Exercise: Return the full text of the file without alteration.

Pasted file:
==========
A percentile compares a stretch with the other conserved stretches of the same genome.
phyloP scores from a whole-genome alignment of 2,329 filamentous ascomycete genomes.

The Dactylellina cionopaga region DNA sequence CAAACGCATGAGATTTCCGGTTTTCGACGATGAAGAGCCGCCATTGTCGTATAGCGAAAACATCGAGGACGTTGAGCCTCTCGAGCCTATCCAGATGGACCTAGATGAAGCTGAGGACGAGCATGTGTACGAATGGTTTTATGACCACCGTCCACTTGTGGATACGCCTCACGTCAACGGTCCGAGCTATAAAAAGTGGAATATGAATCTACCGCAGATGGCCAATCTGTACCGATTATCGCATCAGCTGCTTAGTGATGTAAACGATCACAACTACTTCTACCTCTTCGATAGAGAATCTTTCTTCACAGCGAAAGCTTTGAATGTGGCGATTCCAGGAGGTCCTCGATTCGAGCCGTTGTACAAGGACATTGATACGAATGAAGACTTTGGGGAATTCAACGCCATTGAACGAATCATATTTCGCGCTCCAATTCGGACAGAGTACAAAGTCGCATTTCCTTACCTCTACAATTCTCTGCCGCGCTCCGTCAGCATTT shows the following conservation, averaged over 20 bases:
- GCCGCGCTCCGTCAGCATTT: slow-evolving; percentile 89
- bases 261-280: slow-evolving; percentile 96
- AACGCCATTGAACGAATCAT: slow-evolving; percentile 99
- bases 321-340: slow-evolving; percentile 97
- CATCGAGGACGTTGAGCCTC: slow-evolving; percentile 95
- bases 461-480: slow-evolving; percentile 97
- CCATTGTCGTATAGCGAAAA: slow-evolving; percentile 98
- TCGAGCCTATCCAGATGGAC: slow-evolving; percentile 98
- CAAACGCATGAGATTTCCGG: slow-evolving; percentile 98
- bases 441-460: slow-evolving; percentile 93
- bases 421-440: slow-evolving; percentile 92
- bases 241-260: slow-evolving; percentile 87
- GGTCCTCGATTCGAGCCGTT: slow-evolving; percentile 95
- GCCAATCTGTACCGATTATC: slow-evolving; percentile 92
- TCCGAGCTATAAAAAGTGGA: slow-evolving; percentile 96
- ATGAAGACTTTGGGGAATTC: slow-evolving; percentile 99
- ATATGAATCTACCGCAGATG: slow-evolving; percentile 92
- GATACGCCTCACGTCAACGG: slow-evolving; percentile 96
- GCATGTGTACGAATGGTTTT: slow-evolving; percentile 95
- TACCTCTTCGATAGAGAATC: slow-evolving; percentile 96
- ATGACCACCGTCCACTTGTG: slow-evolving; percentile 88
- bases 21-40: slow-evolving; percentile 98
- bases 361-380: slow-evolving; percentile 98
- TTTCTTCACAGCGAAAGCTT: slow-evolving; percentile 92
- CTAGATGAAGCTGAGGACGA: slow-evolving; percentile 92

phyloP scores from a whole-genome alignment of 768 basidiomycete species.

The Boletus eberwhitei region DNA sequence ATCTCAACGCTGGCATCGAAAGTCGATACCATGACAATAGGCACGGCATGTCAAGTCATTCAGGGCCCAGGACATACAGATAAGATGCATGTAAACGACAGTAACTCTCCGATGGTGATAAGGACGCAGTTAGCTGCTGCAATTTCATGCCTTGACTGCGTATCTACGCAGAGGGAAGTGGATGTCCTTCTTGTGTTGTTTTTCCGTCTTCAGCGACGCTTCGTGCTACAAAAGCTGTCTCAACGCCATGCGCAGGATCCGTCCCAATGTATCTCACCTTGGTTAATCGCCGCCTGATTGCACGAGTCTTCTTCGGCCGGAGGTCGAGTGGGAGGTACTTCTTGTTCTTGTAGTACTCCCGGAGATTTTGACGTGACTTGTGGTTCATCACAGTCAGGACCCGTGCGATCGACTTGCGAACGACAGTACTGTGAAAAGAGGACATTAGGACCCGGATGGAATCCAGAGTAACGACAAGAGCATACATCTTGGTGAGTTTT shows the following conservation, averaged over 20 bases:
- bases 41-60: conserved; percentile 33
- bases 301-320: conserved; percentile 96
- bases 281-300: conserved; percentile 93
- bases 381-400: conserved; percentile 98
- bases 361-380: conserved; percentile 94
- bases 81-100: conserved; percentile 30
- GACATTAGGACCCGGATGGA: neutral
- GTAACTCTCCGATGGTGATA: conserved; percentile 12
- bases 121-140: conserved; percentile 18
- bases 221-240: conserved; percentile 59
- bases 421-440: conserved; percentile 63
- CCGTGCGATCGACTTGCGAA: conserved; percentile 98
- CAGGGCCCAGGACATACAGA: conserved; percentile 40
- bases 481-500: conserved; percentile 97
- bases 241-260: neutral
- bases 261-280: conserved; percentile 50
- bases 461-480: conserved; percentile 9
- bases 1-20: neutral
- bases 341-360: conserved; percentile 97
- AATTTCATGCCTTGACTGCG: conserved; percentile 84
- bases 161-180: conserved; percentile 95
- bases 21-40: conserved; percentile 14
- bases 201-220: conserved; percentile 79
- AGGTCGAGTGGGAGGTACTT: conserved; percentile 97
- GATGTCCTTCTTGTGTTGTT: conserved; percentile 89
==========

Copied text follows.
A percentile compares a stretch with the other conserved stretches of the same genome.
phyloP scores from a whole-genome alignment of 2,329 filamentous ascomycete genomes.

The Dactylellina cionopaga region DNA sequence CAAACGCATGAGATTTCCGGTTTTCGACGATGAAGAGCCGCCATTGTCGTATAGCGAAAACATCGAGGACGTTGAGCCTCTCGAGCCTATCCAGATGGACCTAGATGAAGCTGAGGACGAGCATGTGTACGAATGGTTTTATGACCACCGTCCACTTGTGGATACGCCTCACGTCAACGGTCCGAGCTATAAAAAGTGGAATATGAATCTACCGCAGATGGCCAATCTGTACCGATTATCGCATCAGCTGCTTAGTGATGTAAACGATCACAACTACTTCTACCTCTTCGATAGAGAATCTTTCTTCACAGCGAAAGCTTTGAATGTGGCGATTCCAGGAGGTCCTCGATTCGAGCCGTTGTACAAGGACATTGATACGAATGAAGACTTTGGGGAATTCAACGCCATTGAACGAATCATATTTCGCGCTCCAATTCGGACAGAGTACAAAGTCGCATTTCCTTACCTCTACAATTCTCTGCCGCGCTCCGTCAGCATTT shows the following conservation, averaged over 20 bases:
- GCCGCGCTCCGTCAGCATTT: slow-evolving; percentile 89
- bases 261-280: slow-evolving; percentile 96
- AACGCCATTGAACGAATCAT: slow-evolving; percentile 99
- bases 321-340: slow-evolving; percentile 97
- CATCGAGGACGTTGAGCCTC: slow-evolving; percentile 95
- bases 461-480: slow-evolving; percentile 97
- CCATTGTCGTATAGCGAAAA: slow-evolving; percentile 98
- TCGAGCCTATCCAGATGGAC: slow-evolving; percentile 98
- CAAACGCATGAGATTTCCGG: slow-evolving; percentile 98
- bases 441-460: slow-evolving; percentile 93
- bases 421-440: slow-evolving; percentile 92
- bases 241-260: slow-evolving; percentile 87
- GGTCCTCGATTCGAGCCGTT: slow-evolving; percentile 95
- GCCAATCTGTACCGATTATC: slow-evolving; percentile 92
- TCCGAGCTATAAAAAGTGGA: slow-evolving; percentile 96
- ATGAAGACTTTGGGGAATTC: slow-evolving; percentile 99
- ATATGAATCTACCGCAGATG: slow-evolving; percentile 92
- GATACGCCTCACGTCAACGG: slow-evolving; percentile 96
- GCATGTGTACGAATGGTTTT: slow-evolving; percentile 95
- TACCTCTTCGATAGAGAATC: slow-evolving; percentile 96
- ATGACCACCGTCCACTTGTG: slow-evolving; percentile 88
- bases 21-40: slow-evolving; percentile 98
- bases 361-380: slow-evolving; percentile 98
- TTTCTTCACAGCGAAAGCTT: slow-evolving; percentile 92
- CTAGATGAAGCTGAGGACGA: slow-evolving; percentile 92

phyloP scores from a whole-genome alignment of 768 basidiomycete species.

The Boletus eberwhitei region DNA sequence ATCTCAACGCTGGCATCGAAAGTCGATACCATGACAATAGGCACGGCATGTCAAGTCATTCAGGGCCCAGGACATACAGATAAGATGCATGTAAACGACAGTAACTCTCCGATGGTGATAAGGACGCAGTTAGCTGCTGCAATTTCATGCCTTGACTGCGTATCTACGCAGAGGGAAGTGGATGTCCTTCTTGTGTTGTTTTTCCGTCTTCAGCGACGCTTCGTGCTACAAAAGCTGTCTCAACGCCATGCGCAGGATCCGTCCCAATGTATCTCACCTTGGTTAATCGCCGCCTGATTGCACGAGTCTTCTTCGGCCGGAGGTCGAGTGGGAGGTACTTCTTGTTCTTGTAGTACTCCCGGAGATTTTGACGTGACTTGTGGTTCATCACAGTCAGGACCCGTGCGATCGACTTGCGAACGACAGTACTGTGAAAAGAGGACATTAGGACCCGGATGGAATCCAGAGTAACGACAAGAGCATACATCTTGGTGAGTTTT shows the following conservation, averaged over 20 bases:
- bases 41-60: conserved; percentile 33
- bases 301-320: conserved; percentile 96
- bases 281-300: conserved; percentile 93
- bases 381-400: conserved; percentile 98
- bases 361-380: conserved; percentile 94
- bases 81-100: conserved; percentile 30
- GACATTAGGACCCGGATGGA: neutral
- GTAACTCTCCGATGGTGATA: conserved; percentile 12
- bases 121-140: conserved; percentile 18
- bases 221-240: conserved; percentile 59
- bases 421-440: conserved; percentile 63
- CCGTGCGATCGACTTGCGAA: conserved; percentile 98
- CAGGGCCCAGGACATACAGA: conserved; percentile 40
- bases 481-500: conserved; percentile 97
- bases 241-260: neutral
- bases 261-280: conserved; percentile 50
- bases 461-480: conserved; percentile 9
- bases 1-20: neutral
- bases 341-360: conserved; percentile 97
- AATTTCATGCCTTGACTGCG: conserved; percentile 84
- bases 161-180: conserved; percentile 95
- bases 21-40: conserved; percentile 14
- bases 201-220: conserved; percentile 79
- AGGTCGAGTGGGAGGTACTT: conserved; percentile 97
- GATGTCCTTCTTGTGTTGTT: conserved; percentile 89